In a quietly charming official memo, the U.S. Treasury Department’s Financial Crimes Enforcement Network (FinCEN) calmly walks U.S. bankers through the morass of Venezuelan kleptocracy in all its endlessly inventive forms.

It’s a remarkable read — a work of deep transcultural translation you have to read with your your chanchullero-English/English-chanchullero dictionary open at all times.

I especially enjoyed their “red flags” section:

The red flags noted below […] may help financial institutions identify suspected schemes by corrupt officials, their family members, and associates to channel corruption proceeds, often involving government contracts or resources, through transactions involving Venezuelan SOEs and subsidiaries:

Government Contracts: Corrupt officials may use contracts with the Venezuelan government as vehicles to embezzle funds and receive bribes. In this regard, some financial red flags can include:

  • Transactions involving Venezuelan government contracts that are directed to personal accounts.
  • Transactions involving Venezuelan government contracts that are directed to companies that operate in an unrelated line of business (e.g., payments for construction projects directed to textile merchants)
  • Transactions involving Venezuelan government contracts that originate with, or are directed to, entities that are shell corporations, general “trading companies,” or companies that lack a general business purpose.

Members of the regime and their allies direct government contracts to their associated companies to import goods and obtain approval from the Venezuelan Corporation of Foreign Trade (CORPOVEX) for foreign-domiciled companies—often shell companies—to participate in the import activity.5 Both the importers and the receiving government officials often divert a portion of the merchandise to the black market, where pro ts are higher.

  • Documentation corroborating transactions involving Venezuelan government contracts (e.g., invoices) that include charges at substantially higher prices than market rates or that include overly simple documentation or lack traditional details (e.g., valuations for goods and services). Venezuelan officials who receive preferential access to U.S. dollars at the more favorable, official exchange rate may exploit this multi-tier exchange rate system for pro t.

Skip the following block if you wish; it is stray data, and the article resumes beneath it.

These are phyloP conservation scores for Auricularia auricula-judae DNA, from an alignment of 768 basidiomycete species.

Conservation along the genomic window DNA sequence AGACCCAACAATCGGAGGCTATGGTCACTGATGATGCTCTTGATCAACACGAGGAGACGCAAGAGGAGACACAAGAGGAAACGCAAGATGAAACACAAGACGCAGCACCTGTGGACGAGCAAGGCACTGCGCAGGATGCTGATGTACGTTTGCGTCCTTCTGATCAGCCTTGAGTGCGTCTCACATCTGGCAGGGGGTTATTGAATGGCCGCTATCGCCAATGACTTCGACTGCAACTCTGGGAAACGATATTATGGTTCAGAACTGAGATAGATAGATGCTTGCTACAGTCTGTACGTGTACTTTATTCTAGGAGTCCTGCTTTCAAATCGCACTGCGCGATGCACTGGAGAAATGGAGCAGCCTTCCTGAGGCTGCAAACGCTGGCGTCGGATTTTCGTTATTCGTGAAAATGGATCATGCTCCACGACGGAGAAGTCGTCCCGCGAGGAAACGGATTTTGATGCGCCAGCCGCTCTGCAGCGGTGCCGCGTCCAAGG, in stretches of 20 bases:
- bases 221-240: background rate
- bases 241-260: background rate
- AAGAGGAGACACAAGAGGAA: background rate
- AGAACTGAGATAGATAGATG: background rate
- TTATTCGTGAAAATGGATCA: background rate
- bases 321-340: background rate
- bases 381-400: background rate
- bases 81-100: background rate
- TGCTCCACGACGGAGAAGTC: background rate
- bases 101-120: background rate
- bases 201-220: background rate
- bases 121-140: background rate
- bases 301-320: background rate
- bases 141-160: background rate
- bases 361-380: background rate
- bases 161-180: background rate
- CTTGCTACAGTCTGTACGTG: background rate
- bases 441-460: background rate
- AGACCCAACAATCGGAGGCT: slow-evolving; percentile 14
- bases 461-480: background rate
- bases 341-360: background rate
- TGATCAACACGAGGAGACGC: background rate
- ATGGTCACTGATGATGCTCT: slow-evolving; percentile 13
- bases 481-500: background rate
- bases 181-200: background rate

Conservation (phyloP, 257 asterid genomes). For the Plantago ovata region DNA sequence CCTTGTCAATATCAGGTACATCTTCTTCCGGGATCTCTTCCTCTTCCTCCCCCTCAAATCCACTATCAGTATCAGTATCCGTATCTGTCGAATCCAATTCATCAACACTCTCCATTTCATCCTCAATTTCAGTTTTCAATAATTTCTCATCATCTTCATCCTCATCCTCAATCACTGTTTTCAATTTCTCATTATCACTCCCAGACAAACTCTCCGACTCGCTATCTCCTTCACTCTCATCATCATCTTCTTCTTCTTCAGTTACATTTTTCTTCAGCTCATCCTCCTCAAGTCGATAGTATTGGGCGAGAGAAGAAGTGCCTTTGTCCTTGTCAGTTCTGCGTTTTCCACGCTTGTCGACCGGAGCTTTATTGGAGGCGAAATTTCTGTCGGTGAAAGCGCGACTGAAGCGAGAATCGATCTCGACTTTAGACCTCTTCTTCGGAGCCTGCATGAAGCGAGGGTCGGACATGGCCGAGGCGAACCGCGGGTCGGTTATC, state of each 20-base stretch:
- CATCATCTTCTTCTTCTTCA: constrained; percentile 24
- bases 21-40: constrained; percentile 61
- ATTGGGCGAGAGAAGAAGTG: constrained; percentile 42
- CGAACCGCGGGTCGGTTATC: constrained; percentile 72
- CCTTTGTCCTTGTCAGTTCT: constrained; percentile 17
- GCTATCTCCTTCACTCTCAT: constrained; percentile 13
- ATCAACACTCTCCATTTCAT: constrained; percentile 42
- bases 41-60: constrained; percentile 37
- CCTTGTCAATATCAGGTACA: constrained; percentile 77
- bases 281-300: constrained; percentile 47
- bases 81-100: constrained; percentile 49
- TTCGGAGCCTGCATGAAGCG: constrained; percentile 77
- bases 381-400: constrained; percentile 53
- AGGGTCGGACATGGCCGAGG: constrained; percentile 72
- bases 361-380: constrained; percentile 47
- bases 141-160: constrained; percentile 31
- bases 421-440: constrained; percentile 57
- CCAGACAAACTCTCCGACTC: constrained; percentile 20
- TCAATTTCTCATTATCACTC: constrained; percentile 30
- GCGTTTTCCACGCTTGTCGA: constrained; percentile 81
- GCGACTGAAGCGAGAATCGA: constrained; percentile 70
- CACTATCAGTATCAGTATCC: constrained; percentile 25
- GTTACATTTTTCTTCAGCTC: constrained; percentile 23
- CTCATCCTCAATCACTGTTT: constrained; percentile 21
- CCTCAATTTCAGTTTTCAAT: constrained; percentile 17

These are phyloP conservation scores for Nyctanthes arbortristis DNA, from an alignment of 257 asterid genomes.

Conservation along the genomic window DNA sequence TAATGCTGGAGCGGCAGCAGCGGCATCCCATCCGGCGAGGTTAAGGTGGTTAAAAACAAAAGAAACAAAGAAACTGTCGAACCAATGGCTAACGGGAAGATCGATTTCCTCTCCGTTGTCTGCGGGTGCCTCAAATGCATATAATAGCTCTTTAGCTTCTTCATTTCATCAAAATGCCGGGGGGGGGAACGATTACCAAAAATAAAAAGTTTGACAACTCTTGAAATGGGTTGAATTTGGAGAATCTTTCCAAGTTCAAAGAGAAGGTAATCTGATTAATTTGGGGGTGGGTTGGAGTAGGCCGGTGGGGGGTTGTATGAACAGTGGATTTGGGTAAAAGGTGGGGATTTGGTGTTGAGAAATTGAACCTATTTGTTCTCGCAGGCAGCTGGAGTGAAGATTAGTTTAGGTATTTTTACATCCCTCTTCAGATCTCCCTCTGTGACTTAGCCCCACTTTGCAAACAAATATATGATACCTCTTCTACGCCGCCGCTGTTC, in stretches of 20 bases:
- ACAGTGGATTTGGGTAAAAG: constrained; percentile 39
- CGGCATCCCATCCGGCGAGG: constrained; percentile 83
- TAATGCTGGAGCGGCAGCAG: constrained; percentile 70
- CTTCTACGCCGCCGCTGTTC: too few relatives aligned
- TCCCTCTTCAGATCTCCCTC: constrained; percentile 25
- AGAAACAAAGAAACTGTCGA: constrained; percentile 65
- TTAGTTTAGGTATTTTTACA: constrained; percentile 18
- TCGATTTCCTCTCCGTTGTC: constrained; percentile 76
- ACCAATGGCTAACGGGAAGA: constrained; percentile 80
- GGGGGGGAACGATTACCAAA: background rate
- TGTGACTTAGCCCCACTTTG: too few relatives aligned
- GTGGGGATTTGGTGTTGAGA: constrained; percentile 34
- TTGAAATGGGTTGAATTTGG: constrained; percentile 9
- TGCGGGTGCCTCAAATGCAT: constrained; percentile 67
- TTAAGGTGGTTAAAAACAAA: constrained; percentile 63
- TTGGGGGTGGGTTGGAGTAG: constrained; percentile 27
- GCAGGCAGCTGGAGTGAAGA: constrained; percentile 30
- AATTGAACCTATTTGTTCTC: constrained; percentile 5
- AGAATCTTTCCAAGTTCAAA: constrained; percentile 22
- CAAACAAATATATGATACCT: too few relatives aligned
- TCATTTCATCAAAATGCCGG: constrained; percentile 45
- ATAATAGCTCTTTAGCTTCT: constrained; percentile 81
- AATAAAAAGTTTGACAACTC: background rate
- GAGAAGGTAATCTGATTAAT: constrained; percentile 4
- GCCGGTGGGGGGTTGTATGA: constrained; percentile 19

• Payments involving Venezuelan government contracts that originate from non-official Venezuelan accounts, particularly accounts located in jurisdictions outside of Venezuela (e.g., Panama or the Caribbean).

Export businesses in South Florida that specialize in sending goods to Venezuela are particularly vulnerable to trade-based money laundering (TBML) schemes. These include businesses that send heavy equipment, auto parts, and electronics (cell phones and other appliances) from Florida to Venezuela.

  • Payments involving Venezuelan government contracts that originate from third parties that are not official Venezuelan government entities (e.g., shell companies).

Public reports indicate that the use of third parties, or brokers, to deal with government entities is common in Venezuela and is a signifiant source of risk. Brokers, particularly when colluding with corrupt government officials, can facilitate overseas transactions in a way that circumvents currency controls and masks payments from SOEs.

  • Cash deposits instead of wire transfers in the accounts of companies with Venezuelan government contracts.

In addition, other financial red flags observed in transactions suspected of involving Venezuelan government corruption include:

  • Transactions for the purchase of real estate—primarily in the South Florida and Houston, Texas regions—involving current or former Venezuelan government officials, family members or associates that is not commensurate with their official salaries.
  • Corrupt Venezuelan government officials seeking to abuse a U.S. or foreign bank’s wealth management units by using complex financial transactions to move and hide corruption proceeds.

Godspeed, gringo compliance officer, godspeed!

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    • It would be nice if Toro would spend more time addressing the mad man in the White House and less attacking his own rightfully elected president who at least secured a clear majority.